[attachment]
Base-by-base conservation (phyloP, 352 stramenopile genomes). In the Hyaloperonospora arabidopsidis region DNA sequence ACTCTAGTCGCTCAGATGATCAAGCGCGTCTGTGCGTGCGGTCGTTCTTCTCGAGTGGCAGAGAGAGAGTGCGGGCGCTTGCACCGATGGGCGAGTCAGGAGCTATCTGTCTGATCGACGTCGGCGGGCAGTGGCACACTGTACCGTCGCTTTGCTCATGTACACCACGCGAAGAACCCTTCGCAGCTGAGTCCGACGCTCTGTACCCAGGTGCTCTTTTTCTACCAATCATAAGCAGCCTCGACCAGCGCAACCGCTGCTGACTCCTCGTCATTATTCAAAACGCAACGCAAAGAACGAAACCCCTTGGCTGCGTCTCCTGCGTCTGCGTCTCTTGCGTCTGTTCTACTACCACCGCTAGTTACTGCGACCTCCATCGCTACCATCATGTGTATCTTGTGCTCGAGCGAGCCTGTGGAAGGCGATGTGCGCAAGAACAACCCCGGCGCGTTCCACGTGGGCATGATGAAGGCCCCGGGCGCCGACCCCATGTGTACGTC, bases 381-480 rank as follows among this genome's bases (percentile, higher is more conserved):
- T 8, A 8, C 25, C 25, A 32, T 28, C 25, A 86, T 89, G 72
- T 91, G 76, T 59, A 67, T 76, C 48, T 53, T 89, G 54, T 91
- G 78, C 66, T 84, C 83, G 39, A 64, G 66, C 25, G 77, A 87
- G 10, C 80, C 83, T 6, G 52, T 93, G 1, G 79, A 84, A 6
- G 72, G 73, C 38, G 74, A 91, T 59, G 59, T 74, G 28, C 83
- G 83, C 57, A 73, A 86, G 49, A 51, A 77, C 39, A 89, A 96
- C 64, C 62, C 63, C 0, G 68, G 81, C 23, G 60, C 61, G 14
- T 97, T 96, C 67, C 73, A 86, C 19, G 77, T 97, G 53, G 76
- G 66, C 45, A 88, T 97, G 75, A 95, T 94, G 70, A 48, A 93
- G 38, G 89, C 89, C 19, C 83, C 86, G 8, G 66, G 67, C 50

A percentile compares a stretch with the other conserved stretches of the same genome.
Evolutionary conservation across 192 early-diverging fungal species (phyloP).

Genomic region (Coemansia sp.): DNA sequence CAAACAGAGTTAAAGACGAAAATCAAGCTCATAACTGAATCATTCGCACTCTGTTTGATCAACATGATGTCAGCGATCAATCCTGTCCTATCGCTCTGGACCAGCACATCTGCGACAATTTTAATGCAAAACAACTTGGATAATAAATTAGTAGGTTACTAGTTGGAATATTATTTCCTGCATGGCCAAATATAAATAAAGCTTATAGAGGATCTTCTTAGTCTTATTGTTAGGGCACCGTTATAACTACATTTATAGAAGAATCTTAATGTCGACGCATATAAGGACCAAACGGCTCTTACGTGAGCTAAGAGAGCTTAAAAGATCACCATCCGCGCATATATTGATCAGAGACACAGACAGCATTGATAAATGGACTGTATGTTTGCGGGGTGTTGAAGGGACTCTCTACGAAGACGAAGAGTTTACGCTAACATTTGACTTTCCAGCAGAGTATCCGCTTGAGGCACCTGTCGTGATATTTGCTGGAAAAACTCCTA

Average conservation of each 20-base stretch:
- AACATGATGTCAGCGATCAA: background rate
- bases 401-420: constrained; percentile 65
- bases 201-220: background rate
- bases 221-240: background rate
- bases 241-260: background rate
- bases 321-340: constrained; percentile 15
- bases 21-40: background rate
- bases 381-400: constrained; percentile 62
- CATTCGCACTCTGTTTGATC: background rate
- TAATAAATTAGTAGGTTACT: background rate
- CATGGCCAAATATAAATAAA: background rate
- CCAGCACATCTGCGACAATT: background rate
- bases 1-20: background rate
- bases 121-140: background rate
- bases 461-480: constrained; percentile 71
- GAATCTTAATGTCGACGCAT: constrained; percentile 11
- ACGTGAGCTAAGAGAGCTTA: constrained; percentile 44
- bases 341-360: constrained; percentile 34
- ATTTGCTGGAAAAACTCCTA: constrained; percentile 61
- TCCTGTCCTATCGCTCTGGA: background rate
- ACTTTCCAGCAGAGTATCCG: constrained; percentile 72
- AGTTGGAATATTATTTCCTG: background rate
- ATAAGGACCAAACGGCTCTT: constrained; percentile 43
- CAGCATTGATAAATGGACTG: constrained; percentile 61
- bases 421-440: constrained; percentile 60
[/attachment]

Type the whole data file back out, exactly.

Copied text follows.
Base-by-base conservation (phyloP, 352 stramenopile genomes). In the Hyaloperonospora arabidopsidis region DNA sequence ACTCTAGTCGCTCAGATGATCAAGCGCGTCTGTGCGTGCGGTCGTTCTTCTCGAGTGGCAGAGAGAGAGTGCGGGCGCTTGCACCGATGGGCGAGTCAGGAGCTATCTGTCTGATCGACGTCGGCGGGCAGTGGCACACTGTACCGTCGCTTTGCTCATGTACACCACGCGAAGAACCCTTCGCAGCTGAGTCCGACGCTCTGTACCCAGGTGCTCTTTTTCTACCAATCATAAGCAGCCTCGACCAGCGCAACCGCTGCTGACTCCTCGTCATTATTCAAAACGCAACGCAAAGAACGAAACCCCTTGGCTGCGTCTCCTGCGTCTGCGTCTCTTGCGTCTGTTCTACTACCACCGCTAGTTACTGCGACCTCCATCGCTACCATCATGTGTATCTTGTGCTCGAGCGAGCCTGTGGAAGGCGATGTGCGCAAGAACAACCCCGGCGCGTTCCACGTGGGCATGATGAAGGCCCCGGGCGCCGACCCCATGTGTACGTC, bases 381-480 rank as follows among this genome's bases (percentile, higher is more conserved):
- T 8, A 8, C 25, C 25, A 32, T 28, C 25, A 86, T 89, G 72
- T 91, G 76, T 59, A 67, T 76, C 48, T 53, T 89, G 54, T 91
- G 78, C 66, T 84, C 83, G 39, A 64, G 66, C 25, G 77, A 87
- G 10, C 80, C 83, T 6, G 52, T 93, G 1, G 79, A 84, A 6
- G 72, G 73, C 38, G 74, A 91, T 59, G 59, T 74, G 28, C 83
- G 83, C 57, A 73, A 86, G 49, A 51, A 77, C 39, A 89, A 96
- C 64, C 62, C 63, C 0, G 68, G 81, C 23, G 60, C 61, G 14
- T 97, T 96, C 67, C 73, A 86, C 19, G 77, T 97, G 53, G 76
- G 66, C 45, A 88, T 97, G 75, A 95, T 94, G 70, A 48, A 93
- G 38, G 89, C 89, C 19, C 83, C 86, G 8, G 66, G 67, C 50

A percentile compares a stretch with the other conserved stretches of the same genome.
Evolutionary conservation across 192 early-diverging fungal species (phyloP).

Genomic region (Coemansia sp.): DNA sequence CAAACAGAGTTAAAGACGAAAATCAAGCTCATAACTGAATCATTCGCACTCTGTTTGATCAACATGATGTCAGCGATCAATCCTGTCCTATCGCTCTGGACCAGCACATCTGCGACAATTTTAATGCAAAACAACTTGGATAATAAATTAGTAGGTTACTAGTTGGAATATTATTTCCTGCATGGCCAAATATAAATAAAGCTTATAGAGGATCTTCTTAGTCTTATTGTTAGGGCACCGTTATAACTACATTTATAGAAGAATCTTAATGTCGACGCATATAAGGACCAAACGGCTCTTACGTGAGCTAAGAGAGCTTAAAAGATCACCATCCGCGCATATATTGATCAGAGACACAGACAGCATTGATAAATGGACTGTATGTTTGCGGGGTGTTGAAGGGACTCTCTACGAAGACGAAGAGTTTACGCTAACATTTGACTTTCCAGCAGAGTATCCGCTTGAGGCACCTGTCGTGATATTTGCTGGAAAAACTCCTA

Average conservation of each 20-base stretch:
- AACATGATGTCAGCGATCAA: background rate
- bases 401-420: constrained; percentile 65
- bases 201-220: background rate
- bases 221-240: background rate
- bases 241-260: background rate
- bases 321-340: constrained; percentile 15
- bases 21-40: background rate
- bases 381-400: constrained; percentile 62
- CATTCGCACTCTGTTTGATC: background rate
- TAATAAATTAGTAGGTTACT: background rate
- CATGGCCAAATATAAATAAA: background rate
- CCAGCACATCTGCGACAATT: background rate
- bases 1-20: background rate
- bases 121-140: background rate
- bases 461-480: constrained; percentile 71
- GAATCTTAATGTCGACGCAT: constrained; percentile 11
- ACGTGAGCTAAGAGAGCTTA: constrained; percentile 44
- bases 341-360: constrained; percentile 34
- ATTTGCTGGAAAAACTCCTA: constrained; percentile 61
- TCCTGTCCTATCGCTCTGGA: background rate
- ACTTTCCAGCAGAGTATCCG: constrained; percentile 72
- AGTTGGAATATTATTTCCTG: background rate
- ATAAGGACCAAACGGCTCTT: constrained; percentile 43
- CAGCATTGATAAATGGACTG: constrained; percentile 61
- bases 421-440: constrained; percentile 60